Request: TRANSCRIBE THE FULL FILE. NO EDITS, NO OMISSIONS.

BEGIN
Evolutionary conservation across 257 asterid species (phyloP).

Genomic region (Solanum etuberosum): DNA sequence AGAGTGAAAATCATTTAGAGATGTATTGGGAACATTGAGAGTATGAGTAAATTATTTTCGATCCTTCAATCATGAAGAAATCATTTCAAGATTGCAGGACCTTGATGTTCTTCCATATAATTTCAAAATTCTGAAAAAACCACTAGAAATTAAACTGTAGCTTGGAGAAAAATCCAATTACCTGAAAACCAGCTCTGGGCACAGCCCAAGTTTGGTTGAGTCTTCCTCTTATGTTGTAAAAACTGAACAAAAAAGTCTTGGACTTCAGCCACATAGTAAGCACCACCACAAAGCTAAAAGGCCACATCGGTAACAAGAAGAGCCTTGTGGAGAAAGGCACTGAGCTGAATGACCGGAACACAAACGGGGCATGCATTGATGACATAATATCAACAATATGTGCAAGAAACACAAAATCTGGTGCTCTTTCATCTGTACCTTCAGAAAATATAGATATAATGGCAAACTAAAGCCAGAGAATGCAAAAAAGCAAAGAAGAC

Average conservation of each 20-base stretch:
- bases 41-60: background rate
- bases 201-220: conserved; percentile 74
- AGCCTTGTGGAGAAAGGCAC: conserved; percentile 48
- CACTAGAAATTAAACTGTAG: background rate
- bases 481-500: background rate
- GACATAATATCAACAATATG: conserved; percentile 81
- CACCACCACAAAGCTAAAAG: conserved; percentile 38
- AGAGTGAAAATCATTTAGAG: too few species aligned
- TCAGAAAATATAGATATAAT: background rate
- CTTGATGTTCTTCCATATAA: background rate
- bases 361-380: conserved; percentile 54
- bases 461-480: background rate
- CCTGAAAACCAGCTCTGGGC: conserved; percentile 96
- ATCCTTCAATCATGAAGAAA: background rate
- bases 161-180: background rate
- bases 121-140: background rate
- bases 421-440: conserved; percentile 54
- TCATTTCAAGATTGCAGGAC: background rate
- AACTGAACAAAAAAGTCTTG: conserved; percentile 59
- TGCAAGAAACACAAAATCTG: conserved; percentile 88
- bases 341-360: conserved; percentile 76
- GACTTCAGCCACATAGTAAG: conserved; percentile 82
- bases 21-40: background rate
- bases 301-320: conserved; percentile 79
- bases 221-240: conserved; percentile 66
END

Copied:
Evolutionary conservation across 257 asterid species (phyloP).

Genomic region (Solanum etuberosum): DNA sequence AGAGTGAAAATCATTTAGAGATGTATTGGGAACATTGAGAGTATGAGTAAATTATTTTCGATCCTTCAATCATGAAGAAATCATTTCAAGATTGCAGGACCTTGATGTTCTTCCATATAATTTCAAAATTCTGAAAAAACCACTAGAAATTAAACTGTAGCTTGGAGAAAAATCCAATTACCTGAAAACCAGCTCTGGGCACAGCCCAAGTTTGGTTGAGTCTTCCTCTTATGTTGTAAAAACTGAACAAAAAAGTCTTGGACTTCAGCCACATAGTAAGCACCACCACAAAGCTAAAAGGCCACATCGGTAACAAGAAGAGCCTTGTGGAGAAAGGCACTGAGCTGAATGACCGGAACACAAACGGGGCATGCATTGATGACATAATATCAACAATATGTGCAAGAAACACAAAATCTGGTGCTCTTTCATCTGTACCTTCAGAAAATATAGATATAATGGCAAACTAAAGCCAGAGAATGCAAAAAAGCAAAGAAGAC

Average conservation of each 20-base stretch:
- bases 41-60: background rate
- bases 201-220: conserved; percentile 74
- AGCCTTGTGGAGAAAGGCAC: conserved; percentile 48
- CACTAGAAATTAAACTGTAG: background rate
- bases 481-500: background rate
- GACATAATATCAACAATATG: conserved; percentile 81
- CACCACCACAAAGCTAAAAG: conserved; percentile 38
- AGAGTGAAAATCATTTAGAG: too few species aligned
- TCAGAAAATATAGATATAAT: background rate
- CTTGATGTTCTTCCATATAA: background rate
- bases 361-380: conserved; percentile 54
- bases 461-480: background rate
- CCTGAAAACCAGCTCTGGGC: conserved; percentile 96
- ATCCTTCAATCATGAAGAAA: background rate
- bases 161-180: background rate
- bases 121-140: background rate
- bases 421-440: conserved; percentile 54
- TCATTTCAAGATTGCAGGAC: background rate
- AACTGAACAAAAAAGTCTTG: conserved; percentile 59
- TGCAAGAAACACAAAATCTG: conserved; percentile 88
- bases 341-360: conserved; percentile 76
- GACTTCAGCCACATAGTAAG: conserved; percentile 82
- bases 21-40: background rate
- bases 301-320: conserved; percentile 79
- bases 221-240: conserved; percentile 66